Using a special printer from Dainippon screen, DuPont can now print a 50 inch OLED-Television in under two minutes! If only we could get it in our hands that fast. We will be waiting for awhile to see this. Testing of the displays shows that the lifetime is about 15 years. Dupont says that the printer works perfectly.
Archive for OLED
GE is showing off some lighting application ideas that have a lot of potential at Light + Building 2010 and LightFair 2010. At the shows, the company will be showcasing OLEDs in several configurations, focusing mainly on the flexible and ultra-thin form factor.
The flexible OLED materials can produce an energy efficient white light and have a low-carbon manufacturing footprint. The thinness allows it to be applied to many products. Like the cool desk lamp above for instance.
The world’s largest production OLED TV will be headed to the states later this year, according to LG reps at the ISE-2010 LG Electronics show. LG is looking at mid-2010 for availability. How much can you expect to pay for it? How about $2,500? Hope you have some money in the bank.
Apparently the 15-inch EL9500 will be followed with 19 and 20 inch OLEDs. There’s even a 40-inch version that none of us can afford coming in 2012. Just as the Mayans predicted.
Flexible OLED displays are becoming more commonplace everyday. They just need to make it into some of the devices we can buy. However long it may take, when that day arrives, Universal Display Corporation thinks something like the gadget above will be a part of it.
It’s a wearable, flexible, 4-inch prototype screen that CES attendees will be able to drool over, maybe even wipe clean and try on. Just don’t expect to wear it comfortably. It won’t be in stores anytime soon either. This one was developed with military applications in mind, but bendy consumer devices are on the way at some point. Give it a few years and we will start seeing them in passports, clothing, packaging etc.
This isn’t your typical external HD design, by any means. With this USB HD concept from Green Banana you won’t just be storing your info mindlessly. You will have something cool to occupy your eyes. The drive has an OLED screen, the design on the screen changes depending on the contents of the drive. Each file is represented on screen by a shape that is proportional to the filesize.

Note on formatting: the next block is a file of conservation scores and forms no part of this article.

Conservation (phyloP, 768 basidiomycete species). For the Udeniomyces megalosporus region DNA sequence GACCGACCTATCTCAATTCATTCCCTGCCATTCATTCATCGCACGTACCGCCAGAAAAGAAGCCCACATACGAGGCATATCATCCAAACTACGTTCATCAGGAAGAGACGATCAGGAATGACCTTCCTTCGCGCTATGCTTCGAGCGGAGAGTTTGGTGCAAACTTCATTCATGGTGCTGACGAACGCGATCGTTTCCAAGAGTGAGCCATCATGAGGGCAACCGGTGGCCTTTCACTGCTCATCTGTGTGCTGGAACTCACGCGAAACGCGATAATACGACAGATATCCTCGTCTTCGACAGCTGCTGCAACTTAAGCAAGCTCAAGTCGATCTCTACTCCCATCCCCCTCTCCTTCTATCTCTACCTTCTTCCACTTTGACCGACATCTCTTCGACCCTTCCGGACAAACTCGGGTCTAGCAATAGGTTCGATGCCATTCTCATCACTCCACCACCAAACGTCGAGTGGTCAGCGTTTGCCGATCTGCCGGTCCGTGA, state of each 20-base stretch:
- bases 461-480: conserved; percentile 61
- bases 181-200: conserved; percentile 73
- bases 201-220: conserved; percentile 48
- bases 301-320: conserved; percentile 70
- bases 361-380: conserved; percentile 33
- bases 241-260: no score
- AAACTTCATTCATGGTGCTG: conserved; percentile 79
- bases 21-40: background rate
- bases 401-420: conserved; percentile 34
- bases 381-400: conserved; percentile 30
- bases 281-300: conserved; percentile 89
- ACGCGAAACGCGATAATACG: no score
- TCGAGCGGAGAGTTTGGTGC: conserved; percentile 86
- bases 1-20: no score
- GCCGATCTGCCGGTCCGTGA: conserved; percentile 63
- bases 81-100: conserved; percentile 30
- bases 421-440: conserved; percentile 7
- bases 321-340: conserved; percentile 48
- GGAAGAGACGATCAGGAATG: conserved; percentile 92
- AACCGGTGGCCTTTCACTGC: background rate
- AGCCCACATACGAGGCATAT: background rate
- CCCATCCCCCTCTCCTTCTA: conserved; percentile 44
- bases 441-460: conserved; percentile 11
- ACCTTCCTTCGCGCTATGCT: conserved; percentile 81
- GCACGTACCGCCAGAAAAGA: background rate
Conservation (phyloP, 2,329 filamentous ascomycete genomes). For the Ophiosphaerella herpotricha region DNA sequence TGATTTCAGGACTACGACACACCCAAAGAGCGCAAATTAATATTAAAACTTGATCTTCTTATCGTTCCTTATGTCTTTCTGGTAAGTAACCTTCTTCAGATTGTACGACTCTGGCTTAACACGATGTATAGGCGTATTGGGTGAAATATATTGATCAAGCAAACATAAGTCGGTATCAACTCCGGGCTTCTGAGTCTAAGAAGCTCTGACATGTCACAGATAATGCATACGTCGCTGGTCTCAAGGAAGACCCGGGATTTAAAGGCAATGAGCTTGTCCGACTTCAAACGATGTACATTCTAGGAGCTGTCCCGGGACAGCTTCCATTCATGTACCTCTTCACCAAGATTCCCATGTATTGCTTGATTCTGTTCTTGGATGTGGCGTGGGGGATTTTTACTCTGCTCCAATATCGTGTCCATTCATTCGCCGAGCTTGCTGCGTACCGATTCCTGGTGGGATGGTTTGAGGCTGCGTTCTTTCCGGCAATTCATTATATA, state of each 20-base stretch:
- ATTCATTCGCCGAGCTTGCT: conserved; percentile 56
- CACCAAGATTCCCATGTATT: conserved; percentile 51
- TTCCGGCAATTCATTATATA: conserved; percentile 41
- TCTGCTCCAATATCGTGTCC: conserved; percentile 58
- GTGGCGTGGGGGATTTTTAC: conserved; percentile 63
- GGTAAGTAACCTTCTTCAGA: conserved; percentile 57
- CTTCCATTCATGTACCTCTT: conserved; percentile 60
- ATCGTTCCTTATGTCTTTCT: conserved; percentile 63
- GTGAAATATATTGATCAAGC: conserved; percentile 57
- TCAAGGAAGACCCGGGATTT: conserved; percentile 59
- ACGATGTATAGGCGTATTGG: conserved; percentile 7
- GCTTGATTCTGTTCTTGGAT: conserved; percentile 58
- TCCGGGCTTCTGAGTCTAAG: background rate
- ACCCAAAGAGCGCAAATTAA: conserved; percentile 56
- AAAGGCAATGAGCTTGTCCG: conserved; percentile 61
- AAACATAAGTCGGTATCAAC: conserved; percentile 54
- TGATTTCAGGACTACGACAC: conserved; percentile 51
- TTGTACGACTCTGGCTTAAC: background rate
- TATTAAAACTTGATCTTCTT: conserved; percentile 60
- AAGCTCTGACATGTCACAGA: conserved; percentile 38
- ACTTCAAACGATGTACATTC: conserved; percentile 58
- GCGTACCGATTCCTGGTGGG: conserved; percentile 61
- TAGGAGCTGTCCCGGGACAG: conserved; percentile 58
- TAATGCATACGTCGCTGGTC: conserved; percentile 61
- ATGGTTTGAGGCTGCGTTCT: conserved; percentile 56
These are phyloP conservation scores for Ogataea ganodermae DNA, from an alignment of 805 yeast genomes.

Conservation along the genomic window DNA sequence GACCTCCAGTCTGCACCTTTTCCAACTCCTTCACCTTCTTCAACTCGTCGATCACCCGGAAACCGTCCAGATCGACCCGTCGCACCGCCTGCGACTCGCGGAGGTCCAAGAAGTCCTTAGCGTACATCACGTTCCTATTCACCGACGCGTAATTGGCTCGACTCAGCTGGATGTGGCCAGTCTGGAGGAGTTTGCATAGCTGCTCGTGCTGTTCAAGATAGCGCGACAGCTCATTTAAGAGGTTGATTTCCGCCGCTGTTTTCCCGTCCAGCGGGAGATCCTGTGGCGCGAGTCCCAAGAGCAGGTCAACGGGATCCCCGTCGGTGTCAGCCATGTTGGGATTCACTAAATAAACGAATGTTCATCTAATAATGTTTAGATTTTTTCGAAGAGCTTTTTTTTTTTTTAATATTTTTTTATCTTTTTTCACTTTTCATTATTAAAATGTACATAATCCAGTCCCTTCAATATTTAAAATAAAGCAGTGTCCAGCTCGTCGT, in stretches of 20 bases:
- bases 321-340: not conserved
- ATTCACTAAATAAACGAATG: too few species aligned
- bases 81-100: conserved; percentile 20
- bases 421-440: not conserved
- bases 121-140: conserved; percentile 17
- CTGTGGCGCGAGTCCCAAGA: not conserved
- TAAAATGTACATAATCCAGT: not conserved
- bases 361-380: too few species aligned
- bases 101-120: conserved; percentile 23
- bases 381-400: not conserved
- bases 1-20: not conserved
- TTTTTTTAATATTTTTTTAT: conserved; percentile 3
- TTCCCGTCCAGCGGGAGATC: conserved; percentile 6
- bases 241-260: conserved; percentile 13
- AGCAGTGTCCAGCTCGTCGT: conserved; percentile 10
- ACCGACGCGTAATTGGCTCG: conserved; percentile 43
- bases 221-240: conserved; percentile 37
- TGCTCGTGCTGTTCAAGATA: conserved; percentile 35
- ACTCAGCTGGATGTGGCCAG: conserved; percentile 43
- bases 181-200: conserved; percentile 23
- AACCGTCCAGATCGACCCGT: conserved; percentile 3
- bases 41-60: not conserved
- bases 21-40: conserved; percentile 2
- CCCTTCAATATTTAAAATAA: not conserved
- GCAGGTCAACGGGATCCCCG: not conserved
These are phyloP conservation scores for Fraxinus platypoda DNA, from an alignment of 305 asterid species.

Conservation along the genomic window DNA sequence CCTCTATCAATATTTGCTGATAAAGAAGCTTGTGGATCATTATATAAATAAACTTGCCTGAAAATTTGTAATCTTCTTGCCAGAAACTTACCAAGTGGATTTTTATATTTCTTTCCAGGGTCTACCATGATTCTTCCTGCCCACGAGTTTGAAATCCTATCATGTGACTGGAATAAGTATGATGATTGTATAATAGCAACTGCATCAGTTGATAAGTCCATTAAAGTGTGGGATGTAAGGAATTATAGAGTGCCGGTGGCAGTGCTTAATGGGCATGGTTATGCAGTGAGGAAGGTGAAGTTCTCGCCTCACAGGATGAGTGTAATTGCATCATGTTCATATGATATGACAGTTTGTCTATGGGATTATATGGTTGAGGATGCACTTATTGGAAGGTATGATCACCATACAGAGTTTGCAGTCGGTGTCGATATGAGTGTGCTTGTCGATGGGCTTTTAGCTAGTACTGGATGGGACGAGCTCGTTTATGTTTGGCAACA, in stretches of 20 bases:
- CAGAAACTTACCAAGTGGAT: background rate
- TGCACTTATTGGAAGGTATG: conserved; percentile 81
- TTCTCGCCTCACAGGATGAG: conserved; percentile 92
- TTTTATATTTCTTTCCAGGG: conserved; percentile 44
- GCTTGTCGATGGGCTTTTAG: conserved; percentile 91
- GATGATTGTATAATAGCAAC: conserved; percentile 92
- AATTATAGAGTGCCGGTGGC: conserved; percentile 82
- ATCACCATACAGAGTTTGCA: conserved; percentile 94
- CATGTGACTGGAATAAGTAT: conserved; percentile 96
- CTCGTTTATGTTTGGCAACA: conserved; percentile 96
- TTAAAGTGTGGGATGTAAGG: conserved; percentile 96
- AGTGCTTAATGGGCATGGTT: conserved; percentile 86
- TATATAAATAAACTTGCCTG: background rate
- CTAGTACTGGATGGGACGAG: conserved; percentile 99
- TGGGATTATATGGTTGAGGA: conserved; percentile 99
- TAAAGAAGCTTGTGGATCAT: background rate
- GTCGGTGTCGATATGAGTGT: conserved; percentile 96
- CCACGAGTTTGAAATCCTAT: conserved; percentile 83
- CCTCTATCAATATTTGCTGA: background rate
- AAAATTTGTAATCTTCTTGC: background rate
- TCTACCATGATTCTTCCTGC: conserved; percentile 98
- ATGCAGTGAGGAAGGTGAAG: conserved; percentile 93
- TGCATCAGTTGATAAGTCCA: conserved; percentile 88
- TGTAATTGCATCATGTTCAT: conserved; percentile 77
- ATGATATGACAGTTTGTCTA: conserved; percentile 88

As you add more files, the shapes diversify. It doesn’t just look pretty, it can help you manage your drive better, allowing you to see how much space is left on your drive easily, and how it is being used. Think of it as art created from your data. For the moment, it remains but a concept, but if you like the idea, you can download a free copy of the software that the display is based on.
When organic light-emitting diode (OLED) televisions were first put on display people were immediately grabbed by the stunning resolution and bright color capabilities possible. Place an OLED TV beside a plasma or LED TV and the difference is immediate. That is also true if you place the price tag of the OLED beside the plasma/LED. Because OLED technology is still new the price range for these kinds of TVs are astronomical. The first commercial OLED TV is Sony’s XEL-1 and its 11-inch display will set you back about $1,800 if you can find one (they are only available in Japan right now.)
Today the chairman of Sony said that the company will begin to sell OLED televisions in America starting next year. “When you look at OLED, your impulse is to say ‘wow’. We need that reaction from people at Sony … it’s a statement of confidence, that there is a path to somewhere else,” said Howard Stringer at a Sony vision seminar held in Tokyo.
This photo was snapped at the FPD International 2007 convention happening in Yokohama, Japan this week. It’s of the world’s first bendable OLED screen designed and developed by Samsung. Comprising of a 4.3-inch display with a contrast ratio of 1000:1, resolution of 480 x 272 pixels and brightness factor of 200 cd/m2, it’s attracting some attention at the event for its clarity, color resolution and the simple fact that it’s curved.
Samsung reps are all smiles but when they were asked when the public could expect to buy one of their curved OLED screens they just kept grinning and offered no comment. In short the Samsung screen sure looks neat but don’t expect to be able to buy one for at least a year, possibly two.
It looks like Sony has come through on those OLED TV’s they’ve been touting since as far back as January. Today the company has finally unveiled information on the release of these super-slim televisions boasting 1,000,000:1 contrast.
That 3mm truly makes this new OLED from Sony the thinnest TV/monitor thing going (and probably the most fragile). Sony says the XEL-1 OLED TV with an 11-inch display will be available in Japan on December 1 going for about $1700. The new XEL-1 will have a built-in tuner, 960 x 450 resolution, HDMI input as well as USB and ethernet, two 1W built-in speakers and measures 287 × 140 × 253mm.
This past January we reported about Sony’s ultra-thin OLED (orangic light emitting diode) televisions that were on display at the CES. These beauties produce a far greater range of colors and contrast ratio (try 1,000,000:1) making them absolutely amazing to look at – and they range in thickness from just 3mm to 9mm.
At the CES Sony wasn’t saying one word about cost or when the public would be able to purchase these in stores, leading to speculation that the OLED technology would remain out-of-reach and in the prototype stage until Sony could crack a way to mass manufacturer them.
Now it appears that Sony has solved that problem because the Japanese electronics titan has announced that it will begin selling OLED TVs before the end of 2007. But here’s the rub: Sony hasn’t revealed what size their first OLED units will be or …